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Early Evolution of the Clean Water Act in the United States

Posted by Jenn Collins on March 15, 2021

Born in response to disaster and molded over generations, the Clean Water Act has long been a source of environmental pride within the United States. How did this ground breaking legislation come into being? To really understand the Clean Water Act and its importance, we took a look back at its history below.

In 1948, the industrial and urban development driven by World War II had resulted in air and water pollution on a scale never seen before. The environmental destruction spurred Congress to take action and the U.S. introduced the groundbreaking new law called, “The Federal Water Pollution Control Act” (FWPCA). In the decades leading up to this, legislators in Congress had made numerous, unsuccessful attempts to pass similar bills addressing the issues of water pollution in the U.S.

FWPCA authorized the Surgeon General, in cooperation with federal, state, and local entities, to establish programs for eliminating or reducing the pollution of interstate waters and tributaries.  It was also used to help improve sanitary conditions of surface and ground waters.  Additionally, the Act authorized the Federal Works Administration to support states, municipalities and interstate agencies in constructing water treatment plants that adequately treated discharge water and other wastes into interstate waters or tributaries.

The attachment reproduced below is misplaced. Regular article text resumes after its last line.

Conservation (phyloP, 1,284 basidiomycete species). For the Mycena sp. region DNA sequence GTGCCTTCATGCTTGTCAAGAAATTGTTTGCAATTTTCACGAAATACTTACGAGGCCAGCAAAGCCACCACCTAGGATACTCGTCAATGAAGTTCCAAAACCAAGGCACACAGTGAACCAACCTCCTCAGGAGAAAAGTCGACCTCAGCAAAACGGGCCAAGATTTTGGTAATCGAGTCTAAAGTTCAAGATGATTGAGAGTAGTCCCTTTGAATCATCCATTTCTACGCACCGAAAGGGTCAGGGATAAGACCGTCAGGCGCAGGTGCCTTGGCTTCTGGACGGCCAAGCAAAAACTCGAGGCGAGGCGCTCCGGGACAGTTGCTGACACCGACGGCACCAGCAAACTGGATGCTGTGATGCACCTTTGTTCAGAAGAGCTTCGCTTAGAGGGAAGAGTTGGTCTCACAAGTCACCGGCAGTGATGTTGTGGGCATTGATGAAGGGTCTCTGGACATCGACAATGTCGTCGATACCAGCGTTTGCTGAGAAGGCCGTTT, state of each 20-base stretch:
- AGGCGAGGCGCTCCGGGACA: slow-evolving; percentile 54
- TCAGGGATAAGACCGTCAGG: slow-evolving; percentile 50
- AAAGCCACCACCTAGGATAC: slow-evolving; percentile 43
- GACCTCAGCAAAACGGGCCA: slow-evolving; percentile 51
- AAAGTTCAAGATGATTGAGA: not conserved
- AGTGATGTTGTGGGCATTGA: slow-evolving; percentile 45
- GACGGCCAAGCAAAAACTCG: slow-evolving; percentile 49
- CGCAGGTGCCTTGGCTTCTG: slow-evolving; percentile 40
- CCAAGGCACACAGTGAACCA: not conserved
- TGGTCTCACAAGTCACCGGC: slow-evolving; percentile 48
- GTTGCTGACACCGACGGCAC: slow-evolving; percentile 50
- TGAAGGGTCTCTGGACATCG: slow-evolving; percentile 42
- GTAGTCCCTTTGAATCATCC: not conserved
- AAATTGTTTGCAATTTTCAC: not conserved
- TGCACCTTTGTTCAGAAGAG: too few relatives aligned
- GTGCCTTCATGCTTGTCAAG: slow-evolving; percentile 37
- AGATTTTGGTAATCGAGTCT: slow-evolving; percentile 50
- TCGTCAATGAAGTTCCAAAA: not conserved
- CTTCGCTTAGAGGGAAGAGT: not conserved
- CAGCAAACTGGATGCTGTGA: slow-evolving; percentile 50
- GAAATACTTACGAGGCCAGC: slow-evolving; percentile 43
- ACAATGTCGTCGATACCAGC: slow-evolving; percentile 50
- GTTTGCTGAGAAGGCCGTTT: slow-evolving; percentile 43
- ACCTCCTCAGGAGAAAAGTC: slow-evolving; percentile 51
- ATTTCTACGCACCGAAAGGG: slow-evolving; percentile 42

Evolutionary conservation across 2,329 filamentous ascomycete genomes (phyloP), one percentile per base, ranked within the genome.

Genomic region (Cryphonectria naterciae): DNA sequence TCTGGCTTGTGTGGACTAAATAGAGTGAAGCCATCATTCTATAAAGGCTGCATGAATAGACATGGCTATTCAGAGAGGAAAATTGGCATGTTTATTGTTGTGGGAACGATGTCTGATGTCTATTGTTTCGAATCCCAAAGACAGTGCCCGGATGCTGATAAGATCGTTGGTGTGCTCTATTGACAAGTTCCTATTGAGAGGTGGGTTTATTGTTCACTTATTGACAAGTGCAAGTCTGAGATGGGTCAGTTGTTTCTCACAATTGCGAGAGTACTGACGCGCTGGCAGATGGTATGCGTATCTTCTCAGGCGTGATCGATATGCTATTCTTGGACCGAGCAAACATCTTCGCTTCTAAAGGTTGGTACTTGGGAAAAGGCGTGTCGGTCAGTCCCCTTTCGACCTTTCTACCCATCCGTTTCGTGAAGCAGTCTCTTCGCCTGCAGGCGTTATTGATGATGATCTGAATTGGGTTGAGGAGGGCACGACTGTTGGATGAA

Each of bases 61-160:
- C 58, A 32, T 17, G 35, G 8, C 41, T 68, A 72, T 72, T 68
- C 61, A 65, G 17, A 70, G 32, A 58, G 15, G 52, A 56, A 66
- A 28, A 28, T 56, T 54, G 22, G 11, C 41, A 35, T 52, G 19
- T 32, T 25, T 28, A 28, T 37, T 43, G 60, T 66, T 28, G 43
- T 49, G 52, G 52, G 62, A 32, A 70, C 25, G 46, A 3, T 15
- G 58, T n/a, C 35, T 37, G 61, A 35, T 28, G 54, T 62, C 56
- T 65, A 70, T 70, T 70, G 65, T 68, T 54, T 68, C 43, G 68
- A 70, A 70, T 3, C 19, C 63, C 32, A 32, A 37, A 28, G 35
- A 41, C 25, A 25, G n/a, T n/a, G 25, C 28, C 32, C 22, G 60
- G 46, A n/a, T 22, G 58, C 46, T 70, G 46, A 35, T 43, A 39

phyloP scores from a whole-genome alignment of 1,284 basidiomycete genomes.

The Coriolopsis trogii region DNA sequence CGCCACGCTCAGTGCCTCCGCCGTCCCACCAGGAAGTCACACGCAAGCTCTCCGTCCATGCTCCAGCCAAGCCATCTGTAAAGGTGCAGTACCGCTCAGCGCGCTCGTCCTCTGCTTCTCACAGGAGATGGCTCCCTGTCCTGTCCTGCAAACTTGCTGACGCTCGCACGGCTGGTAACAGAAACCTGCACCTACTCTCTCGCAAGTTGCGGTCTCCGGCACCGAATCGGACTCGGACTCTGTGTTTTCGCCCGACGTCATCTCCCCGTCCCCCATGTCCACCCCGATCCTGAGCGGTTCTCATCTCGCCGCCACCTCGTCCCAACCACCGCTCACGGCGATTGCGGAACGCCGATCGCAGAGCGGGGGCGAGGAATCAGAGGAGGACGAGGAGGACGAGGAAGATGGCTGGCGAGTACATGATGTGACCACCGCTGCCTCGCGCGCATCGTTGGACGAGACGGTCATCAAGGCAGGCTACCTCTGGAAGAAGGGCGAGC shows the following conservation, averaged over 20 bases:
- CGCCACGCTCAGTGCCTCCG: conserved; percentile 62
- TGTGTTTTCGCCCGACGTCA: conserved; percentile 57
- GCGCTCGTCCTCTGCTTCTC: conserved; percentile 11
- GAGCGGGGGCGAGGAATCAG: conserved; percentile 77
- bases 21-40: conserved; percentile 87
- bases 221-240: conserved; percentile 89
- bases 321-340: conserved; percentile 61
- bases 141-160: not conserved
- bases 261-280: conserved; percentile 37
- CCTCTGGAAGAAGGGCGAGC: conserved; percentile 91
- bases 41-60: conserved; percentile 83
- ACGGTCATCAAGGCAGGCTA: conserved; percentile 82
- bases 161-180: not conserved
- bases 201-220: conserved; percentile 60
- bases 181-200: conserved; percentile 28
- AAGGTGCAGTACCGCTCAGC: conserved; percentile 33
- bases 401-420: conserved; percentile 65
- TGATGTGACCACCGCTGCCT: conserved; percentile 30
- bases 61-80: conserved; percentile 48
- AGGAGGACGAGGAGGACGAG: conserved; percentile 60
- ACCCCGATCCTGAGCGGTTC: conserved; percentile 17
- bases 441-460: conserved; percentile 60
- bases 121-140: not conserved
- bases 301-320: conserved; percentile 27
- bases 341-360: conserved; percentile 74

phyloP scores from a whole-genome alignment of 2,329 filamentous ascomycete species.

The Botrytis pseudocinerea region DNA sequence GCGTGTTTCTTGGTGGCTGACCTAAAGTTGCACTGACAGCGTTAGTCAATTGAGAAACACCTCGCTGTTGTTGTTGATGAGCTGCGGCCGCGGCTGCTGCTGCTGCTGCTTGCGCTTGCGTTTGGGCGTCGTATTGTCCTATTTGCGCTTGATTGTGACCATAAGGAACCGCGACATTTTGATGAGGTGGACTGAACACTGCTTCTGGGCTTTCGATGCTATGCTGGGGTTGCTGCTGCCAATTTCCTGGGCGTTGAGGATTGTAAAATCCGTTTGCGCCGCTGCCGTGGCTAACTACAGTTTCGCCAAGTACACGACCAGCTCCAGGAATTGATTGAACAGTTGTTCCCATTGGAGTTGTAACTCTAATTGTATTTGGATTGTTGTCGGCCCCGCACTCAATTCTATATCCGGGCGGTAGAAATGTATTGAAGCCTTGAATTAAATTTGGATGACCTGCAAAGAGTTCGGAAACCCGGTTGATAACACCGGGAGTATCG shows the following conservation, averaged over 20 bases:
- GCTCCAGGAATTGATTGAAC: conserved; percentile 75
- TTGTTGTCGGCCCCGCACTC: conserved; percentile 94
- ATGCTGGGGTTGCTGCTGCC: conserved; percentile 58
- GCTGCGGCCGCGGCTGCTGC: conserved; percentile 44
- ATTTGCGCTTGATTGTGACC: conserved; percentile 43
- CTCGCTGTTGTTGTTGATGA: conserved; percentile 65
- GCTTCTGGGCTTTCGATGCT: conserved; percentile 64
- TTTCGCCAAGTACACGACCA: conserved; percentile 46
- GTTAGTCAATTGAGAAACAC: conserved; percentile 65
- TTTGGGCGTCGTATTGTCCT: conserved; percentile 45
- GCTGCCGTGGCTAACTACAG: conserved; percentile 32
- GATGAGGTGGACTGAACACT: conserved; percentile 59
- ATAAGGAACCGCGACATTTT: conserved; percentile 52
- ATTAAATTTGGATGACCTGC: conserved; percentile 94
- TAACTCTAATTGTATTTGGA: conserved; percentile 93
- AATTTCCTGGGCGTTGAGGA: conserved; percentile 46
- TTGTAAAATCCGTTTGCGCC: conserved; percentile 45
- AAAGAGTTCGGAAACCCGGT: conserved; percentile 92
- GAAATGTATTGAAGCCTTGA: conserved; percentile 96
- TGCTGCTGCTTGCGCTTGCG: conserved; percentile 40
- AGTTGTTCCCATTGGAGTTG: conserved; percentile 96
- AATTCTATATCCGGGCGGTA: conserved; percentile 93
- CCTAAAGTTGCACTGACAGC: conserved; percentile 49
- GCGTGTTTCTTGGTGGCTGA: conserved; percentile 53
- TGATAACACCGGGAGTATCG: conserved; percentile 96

Although it was a needed first step, in practice, the FWPCA proved to be extremely cumbersome to enforce since it only provided limited authority to the federal government and did not generally prohibit pollution. By the late 1960s, the American public had learned enough to rank the environmental and water pollution a growing concern.